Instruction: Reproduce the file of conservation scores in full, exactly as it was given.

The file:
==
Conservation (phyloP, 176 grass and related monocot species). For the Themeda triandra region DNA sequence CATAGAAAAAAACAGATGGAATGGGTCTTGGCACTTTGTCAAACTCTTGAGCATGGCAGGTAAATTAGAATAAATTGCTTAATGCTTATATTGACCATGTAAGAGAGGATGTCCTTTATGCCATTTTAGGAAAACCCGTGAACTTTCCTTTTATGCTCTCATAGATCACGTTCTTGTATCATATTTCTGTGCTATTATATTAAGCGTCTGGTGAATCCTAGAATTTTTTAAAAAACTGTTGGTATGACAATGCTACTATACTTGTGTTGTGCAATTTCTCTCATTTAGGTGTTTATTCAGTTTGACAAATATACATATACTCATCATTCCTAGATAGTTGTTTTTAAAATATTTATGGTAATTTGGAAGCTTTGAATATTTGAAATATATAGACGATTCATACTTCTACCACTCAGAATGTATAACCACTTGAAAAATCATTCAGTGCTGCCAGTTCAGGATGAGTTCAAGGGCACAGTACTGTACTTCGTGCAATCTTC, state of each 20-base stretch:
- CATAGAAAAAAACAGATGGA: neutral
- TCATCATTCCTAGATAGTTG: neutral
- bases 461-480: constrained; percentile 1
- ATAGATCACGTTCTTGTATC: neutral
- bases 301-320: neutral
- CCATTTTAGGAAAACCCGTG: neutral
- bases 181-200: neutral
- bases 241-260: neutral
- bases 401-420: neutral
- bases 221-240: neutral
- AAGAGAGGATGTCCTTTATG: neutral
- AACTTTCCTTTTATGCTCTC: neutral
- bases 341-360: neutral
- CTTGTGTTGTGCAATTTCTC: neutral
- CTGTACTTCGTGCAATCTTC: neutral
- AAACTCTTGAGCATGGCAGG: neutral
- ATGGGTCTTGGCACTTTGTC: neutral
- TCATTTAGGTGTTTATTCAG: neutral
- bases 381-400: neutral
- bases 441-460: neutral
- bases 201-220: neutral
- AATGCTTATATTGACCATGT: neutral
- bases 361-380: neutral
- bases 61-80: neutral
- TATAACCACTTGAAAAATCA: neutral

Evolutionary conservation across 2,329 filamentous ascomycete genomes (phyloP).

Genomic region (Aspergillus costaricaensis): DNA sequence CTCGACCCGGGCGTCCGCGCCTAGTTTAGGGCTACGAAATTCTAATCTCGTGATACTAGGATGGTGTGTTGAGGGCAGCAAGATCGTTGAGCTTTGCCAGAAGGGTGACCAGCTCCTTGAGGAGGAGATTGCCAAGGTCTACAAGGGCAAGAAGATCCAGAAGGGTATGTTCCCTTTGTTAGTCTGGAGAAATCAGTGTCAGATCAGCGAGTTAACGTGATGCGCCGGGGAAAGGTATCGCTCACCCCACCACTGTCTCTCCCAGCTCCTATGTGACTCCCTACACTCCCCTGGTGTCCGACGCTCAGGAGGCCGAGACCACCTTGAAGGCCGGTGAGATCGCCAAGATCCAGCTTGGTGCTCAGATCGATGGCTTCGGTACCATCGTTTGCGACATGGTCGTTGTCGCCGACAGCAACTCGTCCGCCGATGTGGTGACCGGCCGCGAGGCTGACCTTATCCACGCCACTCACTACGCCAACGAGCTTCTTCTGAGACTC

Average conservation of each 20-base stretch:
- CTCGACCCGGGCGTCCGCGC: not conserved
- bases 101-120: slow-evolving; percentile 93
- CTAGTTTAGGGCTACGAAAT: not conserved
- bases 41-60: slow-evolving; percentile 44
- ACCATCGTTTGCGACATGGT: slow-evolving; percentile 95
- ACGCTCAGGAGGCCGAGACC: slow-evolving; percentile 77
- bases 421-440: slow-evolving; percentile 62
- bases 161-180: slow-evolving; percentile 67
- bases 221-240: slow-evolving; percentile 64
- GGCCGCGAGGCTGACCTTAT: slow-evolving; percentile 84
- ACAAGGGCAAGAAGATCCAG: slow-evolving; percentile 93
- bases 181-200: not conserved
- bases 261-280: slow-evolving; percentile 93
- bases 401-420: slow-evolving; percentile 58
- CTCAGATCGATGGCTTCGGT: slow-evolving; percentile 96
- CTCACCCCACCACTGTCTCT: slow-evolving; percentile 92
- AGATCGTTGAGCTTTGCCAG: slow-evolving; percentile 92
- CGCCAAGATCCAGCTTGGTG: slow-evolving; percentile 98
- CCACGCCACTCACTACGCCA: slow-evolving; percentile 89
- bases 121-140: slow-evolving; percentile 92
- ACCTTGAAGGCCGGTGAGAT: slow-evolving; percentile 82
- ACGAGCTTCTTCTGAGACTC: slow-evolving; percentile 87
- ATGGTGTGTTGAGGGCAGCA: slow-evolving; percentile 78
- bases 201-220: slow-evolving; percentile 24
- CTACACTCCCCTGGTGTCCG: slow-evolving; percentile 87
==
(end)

Conservation (phyloP, 176 grass and related monocot species). For the Themeda triandra region DNA sequence CATAGAAAAAAACAGATGGAATGGGTCTTGGCACTTTGTCAAACTCTTGAGCATGGCAGGTAAATTAGAATAAATTGCTTAATGCTTATATTGACCATGTAAGAGAGGATGTCCTTTATGCCATTTTAGGAAAACCCGTGAACTTTCCTTTTATGCTCTCATAGATCACGTTCTTGTATCATATTTCTGTGCTATTATATTAAGCGTCTGGTGAATCCTAGAATTTTTTAAAAAACTGTTGGTATGACAATGCTACTATACTTGTGTTGTGCAATTTCTCTCATTTAGGTGTTTATTCAGTTTGACAAATATACATATACTCATCATTCCTAGATAGTTGTTTTTAAAATATTTATGGTAATTTGGAAGCTTTGAATATTTGAAATATATAGACGATTCATACTTCTACCACTCAGAATGTATAACCACTTGAAAAATCATTCAGTGCTGCCAGTTCAGGATGAGTTCAAGGGCACAGTACTGTACTTCGTGCAATCTTC, state of each 20-base stretch:
- CATAGAAAAAAACAGATGGA: neutral
- TCATCATTCCTAGATAGTTG: neutral
- bases 461-480: constrained; percentile 1
- ATAGATCACGTTCTTGTATC: neutral
- bases 301-320: neutral
- CCATTTTAGGAAAACCCGTG: neutral
- bases 181-200: neutral
- bases 241-260: neutral
- bases 401-420: neutral
- bases 221-240: neutral
- AAGAGAGGATGTCCTTTATG: neutral
- AACTTTCCTTTTATGCTCTC: neutral
- bases 341-360: neutral
- CTTGTGTTGTGCAATTTCTC: neutral
- CTGTACTTCGTGCAATCTTC: neutral
- AAACTCTTGAGCATGGCAGG: neutral
- ATGGGTCTTGGCACTTTGTC: neutral
- TCATTTAGGTGTTTATTCAG: neutral
- bases 381-400: neutral
- bases 441-460: neutral
- bases 201-220: neutral
- AATGCTTATATTGACCATGT: neutral
- bases 361-380: neutral
- bases 61-80: neutral
- TATAACCACTTGAAAAATCA: neutral

Evolutionary conservation across 2,329 filamentous ascomycete genomes (phyloP).

Genomic region (Aspergillus costaricaensis): DNA sequence CTCGACCCGGGCGTCCGCGCCTAGTTTAGGGCTACGAAATTCTAATCTCGTGATACTAGGATGGTGTGTTGAGGGCAGCAAGATCGTTGAGCTTTGCCAGAAGGGTGACCAGCTCCTTGAGGAGGAGATTGCCAAGGTCTACAAGGGCAAGAAGATCCAGAAGGGTATGTTCCCTTTGTTAGTCTGGAGAAATCAGTGTCAGATCAGCGAGTTAACGTGATGCGCCGGGGAAAGGTATCGCTCACCCCACCACTGTCTCTCCCAGCTCCTATGTGACTCCCTACACTCCCCTGGTGTCCGACGCTCAGGAGGCCGAGACCACCTTGAAGGCCGGTGAGATCGCCAAGATCCAGCTTGGTGCTCAGATCGATGGCTTCGGTACCATCGTTTGCGACATGGTCGTTGTCGCCGACAGCAACTCGTCCGCCGATGTGGTGACCGGCCGCGAGGCTGACCTTATCCACGCCACTCACTACGCCAACGAGCTTCTTCTGAGACTC

Average conservation of each 20-base stretch:
- CTCGACCCGGGCGTCCGCGC: not conserved
- bases 101-120: slow-evolving; percentile 93
- CTAGTTTAGGGCTACGAAAT: not conserved
- bases 41-60: slow-evolving; percentile 44
- ACCATCGTTTGCGACATGGT: slow-evolving; percentile 95
- ACGCTCAGGAGGCCGAGACC: slow-evolving; percentile 77
- bases 421-440: slow-evolving; percentile 62
- bases 161-180: slow-evolving; percentile 67
- bases 221-240: slow-evolving; percentile 64
- GGCCGCGAGGCTGACCTTAT: slow-evolving; percentile 84
- ACAAGGGCAAGAAGATCCAG: slow-evolving; percentile 93
- bases 181-200: not conserved
- bases 261-280: slow-evolving; percentile 93
- bases 401-420: slow-evolving; percentile 58
- CTCAGATCGATGGCTTCGGT: slow-evolving; percentile 96
- CTCACCCCACCACTGTCTCT: slow-evolving; percentile 92
- AGATCGTTGAGCTTTGCCAG: slow-evolving; percentile 92
- CGCCAAGATCCAGCTTGGTG: slow-evolving; percentile 98
- CCACGCCACTCACTACGCCA: slow-evolving; percentile 89
- bases 121-140: slow-evolving; percentile 92
- ACCTTGAAGGCCGGTGAGAT: slow-evolving; percentile 82
- ACGAGCTTCTTCTGAGACTC: slow-evolving; percentile 87
- ATGGTGTGTTGAGGGCAGCA: slow-evolving; percentile 78
- bases 201-220: slow-evolving; percentile 24
- CTACACTCCCCTGGTGTCCG: slow-evolving; percentile 87